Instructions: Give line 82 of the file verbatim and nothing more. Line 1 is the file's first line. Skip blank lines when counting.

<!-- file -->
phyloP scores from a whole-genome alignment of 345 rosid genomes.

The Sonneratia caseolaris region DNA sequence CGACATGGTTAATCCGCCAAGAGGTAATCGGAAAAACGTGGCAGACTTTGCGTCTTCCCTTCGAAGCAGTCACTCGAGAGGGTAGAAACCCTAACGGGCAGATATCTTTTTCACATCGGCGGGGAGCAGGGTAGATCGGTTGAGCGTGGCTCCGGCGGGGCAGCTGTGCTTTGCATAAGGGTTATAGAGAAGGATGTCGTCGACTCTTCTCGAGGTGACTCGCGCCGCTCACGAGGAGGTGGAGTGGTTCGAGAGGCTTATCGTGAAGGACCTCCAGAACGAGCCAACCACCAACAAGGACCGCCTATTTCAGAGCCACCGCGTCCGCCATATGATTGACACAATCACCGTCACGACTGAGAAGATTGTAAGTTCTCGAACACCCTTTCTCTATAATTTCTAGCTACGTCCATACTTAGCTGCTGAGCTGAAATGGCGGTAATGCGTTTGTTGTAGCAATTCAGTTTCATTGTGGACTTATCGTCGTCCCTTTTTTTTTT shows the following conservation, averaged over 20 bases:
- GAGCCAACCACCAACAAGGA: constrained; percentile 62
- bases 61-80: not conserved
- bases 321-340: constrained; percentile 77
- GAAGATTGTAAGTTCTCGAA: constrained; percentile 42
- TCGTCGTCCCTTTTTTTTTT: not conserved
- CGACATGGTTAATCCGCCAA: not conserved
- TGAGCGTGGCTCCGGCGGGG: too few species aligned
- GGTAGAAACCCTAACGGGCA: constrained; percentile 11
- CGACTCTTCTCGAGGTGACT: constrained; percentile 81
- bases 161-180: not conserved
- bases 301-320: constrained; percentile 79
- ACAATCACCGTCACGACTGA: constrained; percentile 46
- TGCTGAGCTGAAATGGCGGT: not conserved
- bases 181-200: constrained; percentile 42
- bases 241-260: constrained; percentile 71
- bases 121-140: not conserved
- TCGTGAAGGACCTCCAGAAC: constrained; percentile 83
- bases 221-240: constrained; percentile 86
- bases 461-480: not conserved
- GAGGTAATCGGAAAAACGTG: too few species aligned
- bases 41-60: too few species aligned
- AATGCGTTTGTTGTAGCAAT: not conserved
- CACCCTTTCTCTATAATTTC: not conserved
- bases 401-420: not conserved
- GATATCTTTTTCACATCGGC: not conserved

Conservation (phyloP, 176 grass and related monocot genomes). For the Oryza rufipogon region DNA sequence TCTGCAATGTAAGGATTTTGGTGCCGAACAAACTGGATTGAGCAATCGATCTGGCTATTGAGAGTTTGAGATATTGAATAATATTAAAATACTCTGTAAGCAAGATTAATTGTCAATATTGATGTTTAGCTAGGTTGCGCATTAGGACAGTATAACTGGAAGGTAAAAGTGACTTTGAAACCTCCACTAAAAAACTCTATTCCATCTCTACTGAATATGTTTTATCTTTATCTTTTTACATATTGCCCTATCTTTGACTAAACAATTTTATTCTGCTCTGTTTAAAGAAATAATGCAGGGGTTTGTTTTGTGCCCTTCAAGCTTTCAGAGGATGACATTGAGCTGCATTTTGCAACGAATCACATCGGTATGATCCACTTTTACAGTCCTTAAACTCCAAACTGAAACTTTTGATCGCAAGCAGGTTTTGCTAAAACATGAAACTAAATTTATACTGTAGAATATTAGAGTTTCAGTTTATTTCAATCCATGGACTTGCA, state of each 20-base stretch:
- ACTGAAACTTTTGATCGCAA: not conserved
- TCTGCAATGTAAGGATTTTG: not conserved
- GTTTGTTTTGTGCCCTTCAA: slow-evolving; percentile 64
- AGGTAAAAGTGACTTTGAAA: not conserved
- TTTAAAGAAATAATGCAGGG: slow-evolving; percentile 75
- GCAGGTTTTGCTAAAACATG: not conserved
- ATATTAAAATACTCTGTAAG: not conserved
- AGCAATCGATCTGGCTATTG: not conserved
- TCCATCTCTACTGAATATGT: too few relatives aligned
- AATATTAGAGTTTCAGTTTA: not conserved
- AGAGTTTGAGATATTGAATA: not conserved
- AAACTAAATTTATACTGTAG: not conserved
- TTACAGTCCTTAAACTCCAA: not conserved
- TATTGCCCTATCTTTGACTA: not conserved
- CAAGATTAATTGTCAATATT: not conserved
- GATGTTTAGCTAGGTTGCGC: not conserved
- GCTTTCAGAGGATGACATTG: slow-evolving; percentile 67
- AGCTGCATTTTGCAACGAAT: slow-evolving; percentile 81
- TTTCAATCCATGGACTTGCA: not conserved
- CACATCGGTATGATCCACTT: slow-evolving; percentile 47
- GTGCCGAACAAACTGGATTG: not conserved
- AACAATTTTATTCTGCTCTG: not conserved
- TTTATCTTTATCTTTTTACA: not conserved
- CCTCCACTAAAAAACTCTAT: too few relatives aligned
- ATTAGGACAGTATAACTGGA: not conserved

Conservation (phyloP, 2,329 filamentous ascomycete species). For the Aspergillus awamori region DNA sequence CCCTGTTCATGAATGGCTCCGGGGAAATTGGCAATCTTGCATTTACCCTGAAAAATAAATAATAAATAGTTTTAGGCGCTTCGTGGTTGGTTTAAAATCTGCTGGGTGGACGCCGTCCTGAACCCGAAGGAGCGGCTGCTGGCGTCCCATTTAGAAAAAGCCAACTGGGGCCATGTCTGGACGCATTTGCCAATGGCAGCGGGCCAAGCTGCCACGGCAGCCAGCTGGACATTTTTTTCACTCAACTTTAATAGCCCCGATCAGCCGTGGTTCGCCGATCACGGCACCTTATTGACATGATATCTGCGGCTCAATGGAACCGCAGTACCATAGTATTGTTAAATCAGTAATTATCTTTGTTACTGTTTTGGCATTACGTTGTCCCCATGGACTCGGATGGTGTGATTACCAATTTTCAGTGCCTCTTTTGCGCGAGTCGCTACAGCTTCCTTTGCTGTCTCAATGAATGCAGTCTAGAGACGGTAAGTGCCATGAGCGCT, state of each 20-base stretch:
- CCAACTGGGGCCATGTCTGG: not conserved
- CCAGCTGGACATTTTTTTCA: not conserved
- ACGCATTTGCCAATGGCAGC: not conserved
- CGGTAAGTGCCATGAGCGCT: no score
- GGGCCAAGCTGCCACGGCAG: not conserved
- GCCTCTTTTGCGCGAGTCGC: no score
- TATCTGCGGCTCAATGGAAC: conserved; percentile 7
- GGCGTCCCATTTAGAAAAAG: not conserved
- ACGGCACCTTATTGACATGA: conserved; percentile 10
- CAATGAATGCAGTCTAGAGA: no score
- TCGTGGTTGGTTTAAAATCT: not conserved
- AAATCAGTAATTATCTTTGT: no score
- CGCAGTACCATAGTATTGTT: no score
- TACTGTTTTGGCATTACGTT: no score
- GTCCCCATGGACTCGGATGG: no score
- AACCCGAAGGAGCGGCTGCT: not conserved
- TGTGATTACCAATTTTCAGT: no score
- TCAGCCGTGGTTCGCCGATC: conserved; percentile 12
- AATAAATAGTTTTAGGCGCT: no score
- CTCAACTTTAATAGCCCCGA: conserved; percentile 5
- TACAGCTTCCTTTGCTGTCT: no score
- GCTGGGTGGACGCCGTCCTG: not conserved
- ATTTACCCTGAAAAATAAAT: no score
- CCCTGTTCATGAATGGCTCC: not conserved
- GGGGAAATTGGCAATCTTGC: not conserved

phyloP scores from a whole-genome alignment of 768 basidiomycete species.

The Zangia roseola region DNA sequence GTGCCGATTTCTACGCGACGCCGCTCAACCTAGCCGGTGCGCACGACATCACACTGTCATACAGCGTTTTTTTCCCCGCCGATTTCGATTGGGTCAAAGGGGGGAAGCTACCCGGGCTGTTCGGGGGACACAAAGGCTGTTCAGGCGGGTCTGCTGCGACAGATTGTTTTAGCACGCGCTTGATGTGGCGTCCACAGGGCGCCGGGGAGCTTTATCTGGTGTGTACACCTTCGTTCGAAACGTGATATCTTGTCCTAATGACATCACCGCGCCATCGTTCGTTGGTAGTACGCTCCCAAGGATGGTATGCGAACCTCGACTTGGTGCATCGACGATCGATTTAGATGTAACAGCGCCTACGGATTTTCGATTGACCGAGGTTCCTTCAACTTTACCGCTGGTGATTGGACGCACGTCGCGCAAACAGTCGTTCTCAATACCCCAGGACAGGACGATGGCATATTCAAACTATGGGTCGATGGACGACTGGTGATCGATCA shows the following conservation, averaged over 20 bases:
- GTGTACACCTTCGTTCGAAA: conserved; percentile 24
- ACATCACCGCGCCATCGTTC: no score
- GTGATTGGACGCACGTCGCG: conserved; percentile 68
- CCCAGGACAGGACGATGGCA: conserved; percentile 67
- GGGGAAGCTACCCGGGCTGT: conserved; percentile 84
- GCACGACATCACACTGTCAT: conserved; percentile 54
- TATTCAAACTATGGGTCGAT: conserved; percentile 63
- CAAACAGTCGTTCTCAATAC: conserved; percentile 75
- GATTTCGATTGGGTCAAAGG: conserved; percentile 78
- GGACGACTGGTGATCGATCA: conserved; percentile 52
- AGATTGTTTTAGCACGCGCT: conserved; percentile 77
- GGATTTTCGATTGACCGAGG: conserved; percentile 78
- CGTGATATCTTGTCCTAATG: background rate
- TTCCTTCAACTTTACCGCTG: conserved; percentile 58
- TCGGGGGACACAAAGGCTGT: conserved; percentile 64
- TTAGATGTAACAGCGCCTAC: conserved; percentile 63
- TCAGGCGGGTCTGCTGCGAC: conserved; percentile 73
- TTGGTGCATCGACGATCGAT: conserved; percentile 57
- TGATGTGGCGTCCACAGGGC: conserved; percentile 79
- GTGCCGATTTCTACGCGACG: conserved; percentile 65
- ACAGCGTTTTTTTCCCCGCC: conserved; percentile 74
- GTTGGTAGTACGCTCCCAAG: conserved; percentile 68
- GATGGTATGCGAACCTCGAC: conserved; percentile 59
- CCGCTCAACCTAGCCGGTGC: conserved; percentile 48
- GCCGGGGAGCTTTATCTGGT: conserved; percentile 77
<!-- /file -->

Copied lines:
- GTGTACACCTTCGTTCGAAA: conserved; percentile 24